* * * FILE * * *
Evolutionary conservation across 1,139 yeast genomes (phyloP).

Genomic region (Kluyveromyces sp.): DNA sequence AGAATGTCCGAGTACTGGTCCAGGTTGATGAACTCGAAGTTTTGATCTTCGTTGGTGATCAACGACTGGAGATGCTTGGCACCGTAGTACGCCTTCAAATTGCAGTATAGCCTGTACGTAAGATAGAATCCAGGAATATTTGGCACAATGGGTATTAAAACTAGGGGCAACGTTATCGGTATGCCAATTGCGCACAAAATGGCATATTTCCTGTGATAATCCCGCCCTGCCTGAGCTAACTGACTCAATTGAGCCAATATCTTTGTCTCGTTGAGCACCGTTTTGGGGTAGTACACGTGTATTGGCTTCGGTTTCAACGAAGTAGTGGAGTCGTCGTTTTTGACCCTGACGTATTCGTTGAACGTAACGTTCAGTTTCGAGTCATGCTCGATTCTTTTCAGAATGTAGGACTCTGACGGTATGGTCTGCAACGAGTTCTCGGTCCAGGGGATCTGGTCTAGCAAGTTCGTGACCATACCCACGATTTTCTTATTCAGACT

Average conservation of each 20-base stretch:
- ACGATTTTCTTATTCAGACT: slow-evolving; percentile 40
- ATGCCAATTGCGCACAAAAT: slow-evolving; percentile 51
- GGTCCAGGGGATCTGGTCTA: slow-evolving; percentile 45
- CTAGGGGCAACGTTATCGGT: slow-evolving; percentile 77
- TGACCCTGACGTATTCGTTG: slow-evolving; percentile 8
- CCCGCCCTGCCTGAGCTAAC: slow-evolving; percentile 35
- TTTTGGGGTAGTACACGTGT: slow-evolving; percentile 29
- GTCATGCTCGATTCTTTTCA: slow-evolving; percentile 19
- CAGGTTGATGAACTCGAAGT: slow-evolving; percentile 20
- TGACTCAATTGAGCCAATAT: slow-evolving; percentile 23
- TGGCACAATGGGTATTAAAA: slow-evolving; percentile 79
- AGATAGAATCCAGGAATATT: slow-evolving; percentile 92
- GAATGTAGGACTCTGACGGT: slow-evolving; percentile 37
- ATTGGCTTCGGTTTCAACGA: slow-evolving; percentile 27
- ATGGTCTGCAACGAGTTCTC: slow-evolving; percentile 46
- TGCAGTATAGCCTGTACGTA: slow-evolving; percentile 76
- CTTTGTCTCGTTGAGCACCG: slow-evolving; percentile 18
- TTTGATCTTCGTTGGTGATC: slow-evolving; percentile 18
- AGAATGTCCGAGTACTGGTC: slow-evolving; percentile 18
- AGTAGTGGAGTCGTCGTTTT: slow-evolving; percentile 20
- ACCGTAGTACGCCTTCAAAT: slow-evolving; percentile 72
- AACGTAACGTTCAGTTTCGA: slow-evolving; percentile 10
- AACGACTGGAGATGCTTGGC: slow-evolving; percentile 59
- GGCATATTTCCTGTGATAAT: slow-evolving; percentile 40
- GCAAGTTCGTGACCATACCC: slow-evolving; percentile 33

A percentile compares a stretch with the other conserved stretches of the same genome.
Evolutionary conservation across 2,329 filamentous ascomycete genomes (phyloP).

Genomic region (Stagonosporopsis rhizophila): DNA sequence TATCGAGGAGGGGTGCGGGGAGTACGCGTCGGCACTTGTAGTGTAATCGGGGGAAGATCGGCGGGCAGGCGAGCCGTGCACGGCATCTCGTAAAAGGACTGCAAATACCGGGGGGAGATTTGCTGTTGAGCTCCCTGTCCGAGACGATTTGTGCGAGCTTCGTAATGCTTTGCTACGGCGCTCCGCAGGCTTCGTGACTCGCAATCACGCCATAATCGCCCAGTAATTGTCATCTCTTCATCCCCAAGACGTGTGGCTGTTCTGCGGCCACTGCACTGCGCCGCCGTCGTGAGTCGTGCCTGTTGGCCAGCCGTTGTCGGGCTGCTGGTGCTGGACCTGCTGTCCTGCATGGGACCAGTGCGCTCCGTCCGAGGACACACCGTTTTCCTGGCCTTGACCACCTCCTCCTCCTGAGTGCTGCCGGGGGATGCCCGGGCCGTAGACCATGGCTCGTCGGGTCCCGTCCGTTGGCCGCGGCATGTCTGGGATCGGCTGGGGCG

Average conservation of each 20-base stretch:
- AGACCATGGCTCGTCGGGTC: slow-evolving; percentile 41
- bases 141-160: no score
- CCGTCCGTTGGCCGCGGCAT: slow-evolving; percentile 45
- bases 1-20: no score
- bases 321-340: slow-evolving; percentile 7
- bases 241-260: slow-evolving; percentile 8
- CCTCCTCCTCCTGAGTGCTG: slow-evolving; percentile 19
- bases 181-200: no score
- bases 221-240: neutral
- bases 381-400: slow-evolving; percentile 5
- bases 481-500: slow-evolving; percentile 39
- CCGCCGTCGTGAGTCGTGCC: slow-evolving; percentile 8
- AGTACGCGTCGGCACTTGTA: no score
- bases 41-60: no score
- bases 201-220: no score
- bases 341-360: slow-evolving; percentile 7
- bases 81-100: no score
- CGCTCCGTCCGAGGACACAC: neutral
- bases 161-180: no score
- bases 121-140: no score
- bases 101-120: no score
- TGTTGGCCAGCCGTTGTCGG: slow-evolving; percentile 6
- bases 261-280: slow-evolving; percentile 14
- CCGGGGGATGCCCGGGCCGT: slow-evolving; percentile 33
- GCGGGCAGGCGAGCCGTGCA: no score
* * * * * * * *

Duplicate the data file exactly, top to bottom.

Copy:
Evolutionary conservation across 1,139 yeast genomes (phyloP).

Genomic region (Kluyveromyces sp.): DNA sequence AGAATGTCCGAGTACTGGTCCAGGTTGATGAACTCGAAGTTTTGATCTTCGTTGGTGATCAACGACTGGAGATGCTTGGCACCGTAGTACGCCTTCAAATTGCAGTATAGCCTGTACGTAAGATAGAATCCAGGAATATTTGGCACAATGGGTATTAAAACTAGGGGCAACGTTATCGGTATGCCAATTGCGCACAAAATGGCATATTTCCTGTGATAATCCCGCCCTGCCTGAGCTAACTGACTCAATTGAGCCAATATCTTTGTCTCGTTGAGCACCGTTTTGGGGTAGTACACGTGTATTGGCTTCGGTTTCAACGAAGTAGTGGAGTCGTCGTTTTTGACCCTGACGTATTCGTTGAACGTAACGTTCAGTTTCGAGTCATGCTCGATTCTTTTCAGAATGTAGGACTCTGACGGTATGGTCTGCAACGAGTTCTCGGTCCAGGGGATCTGGTCTAGCAAGTTCGTGACCATACCCACGATTTTCTTATTCAGACT

Average conservation of each 20-base stretch:
- ACGATTTTCTTATTCAGACT: slow-evolving; percentile 40
- ATGCCAATTGCGCACAAAAT: slow-evolving; percentile 51
- GGTCCAGGGGATCTGGTCTA: slow-evolving; percentile 45
- CTAGGGGCAACGTTATCGGT: slow-evolving; percentile 77
- TGACCCTGACGTATTCGTTG: slow-evolving; percentile 8
- CCCGCCCTGCCTGAGCTAAC: slow-evolving; percentile 35
- TTTTGGGGTAGTACACGTGT: slow-evolving; percentile 29
- GTCATGCTCGATTCTTTTCA: slow-evolving; percentile 19
- CAGGTTGATGAACTCGAAGT: slow-evolving; percentile 20
- TGACTCAATTGAGCCAATAT: slow-evolving; percentile 23
- TGGCACAATGGGTATTAAAA: slow-evolving; percentile 79
- AGATAGAATCCAGGAATATT: slow-evolving; percentile 92
- GAATGTAGGACTCTGACGGT: slow-evolving; percentile 37
- ATTGGCTTCGGTTTCAACGA: slow-evolving; percentile 27
- ATGGTCTGCAACGAGTTCTC: slow-evolving; percentile 46
- TGCAGTATAGCCTGTACGTA: slow-evolving; percentile 76
- CTTTGTCTCGTTGAGCACCG: slow-evolving; percentile 18
- TTTGATCTTCGTTGGTGATC: slow-evolving; percentile 18
- AGAATGTCCGAGTACTGGTC: slow-evolving; percentile 18
- AGTAGTGGAGTCGTCGTTTT: slow-evolving; percentile 20
- ACCGTAGTACGCCTTCAAAT: slow-evolving; percentile 72
- AACGTAACGTTCAGTTTCGA: slow-evolving; percentile 10
- AACGACTGGAGATGCTTGGC: slow-evolving; percentile 59
- GGCATATTTCCTGTGATAAT: slow-evolving; percentile 40
- GCAAGTTCGTGACCATACCC: slow-evolving; percentile 33

A percentile compares a stretch with the other conserved stretches of the same genome.
Evolutionary conservation across 2,329 filamentous ascomycete genomes (phyloP).

Genomic region (Stagonosporopsis rhizophila): DNA sequence TATCGAGGAGGGGTGCGGGGAGTACGCGTCGGCACTTGTAGTGTAATCGGGGGAAGATCGGCGGGCAGGCGAGCCGTGCACGGCATCTCGTAAAAGGACTGCAAATACCGGGGGGAGATTTGCTGTTGAGCTCCCTGTCCGAGACGATTTGTGCGAGCTTCGTAATGCTTTGCTACGGCGCTCCGCAGGCTTCGTGACTCGCAATCACGCCATAATCGCCCAGTAATTGTCATCTCTTCATCCCCAAGACGTGTGGCTGTTCTGCGGCCACTGCACTGCGCCGCCGTCGTGAGTCGTGCCTGTTGGCCAGCCGTTGTCGGGCTGCTGGTGCTGGACCTGCTGTCCTGCATGGGACCAGTGCGCTCCGTCCGAGGACACACCGTTTTCCTGGCCTTGACCACCTCCTCCTCCTGAGTGCTGCCGGGGGATGCCCGGGCCGTAGACCATGGCTCGTCGGGTCCCGTCCGTTGGCCGCGGCATGTCTGGGATCGGCTGGGGCG

Average conservation of each 20-base stretch:
- AGACCATGGCTCGTCGGGTC: slow-evolving; percentile 41
- bases 141-160: no score
- CCGTCCGTTGGCCGCGGCAT: slow-evolving; percentile 45
- bases 1-20: no score
- bases 321-340: slow-evolving; percentile 7
- bases 241-260: slow-evolving; percentile 8
- CCTCCTCCTCCTGAGTGCTG: slow-evolving; percentile 19
- bases 181-200: no score
- bases 221-240: neutral
- bases 381-400: slow-evolving; percentile 5
- bases 481-500: slow-evolving; percentile 39
- CCGCCGTCGTGAGTCGTGCC: slow-evolving; percentile 8
- AGTACGCGTCGGCACTTGTA: no score
- bases 41-60: no score
- bases 201-220: no score
- bases 341-360: slow-evolving; percentile 7
- bases 81-100: no score
- CGCTCCGTCCGAGGACACAC: neutral
- bases 161-180: no score
- bases 121-140: no score
- bases 101-120: no score
- TGTTGGCCAGCCGTTGTCGG: slow-evolving; percentile 6
- bases 261-280: slow-evolving; percentile 14
- CCGGGGGATGCCCGGGCCGT: slow-evolving; percentile 33
- GCGGGCAGGCGAGCCGTGCA: no score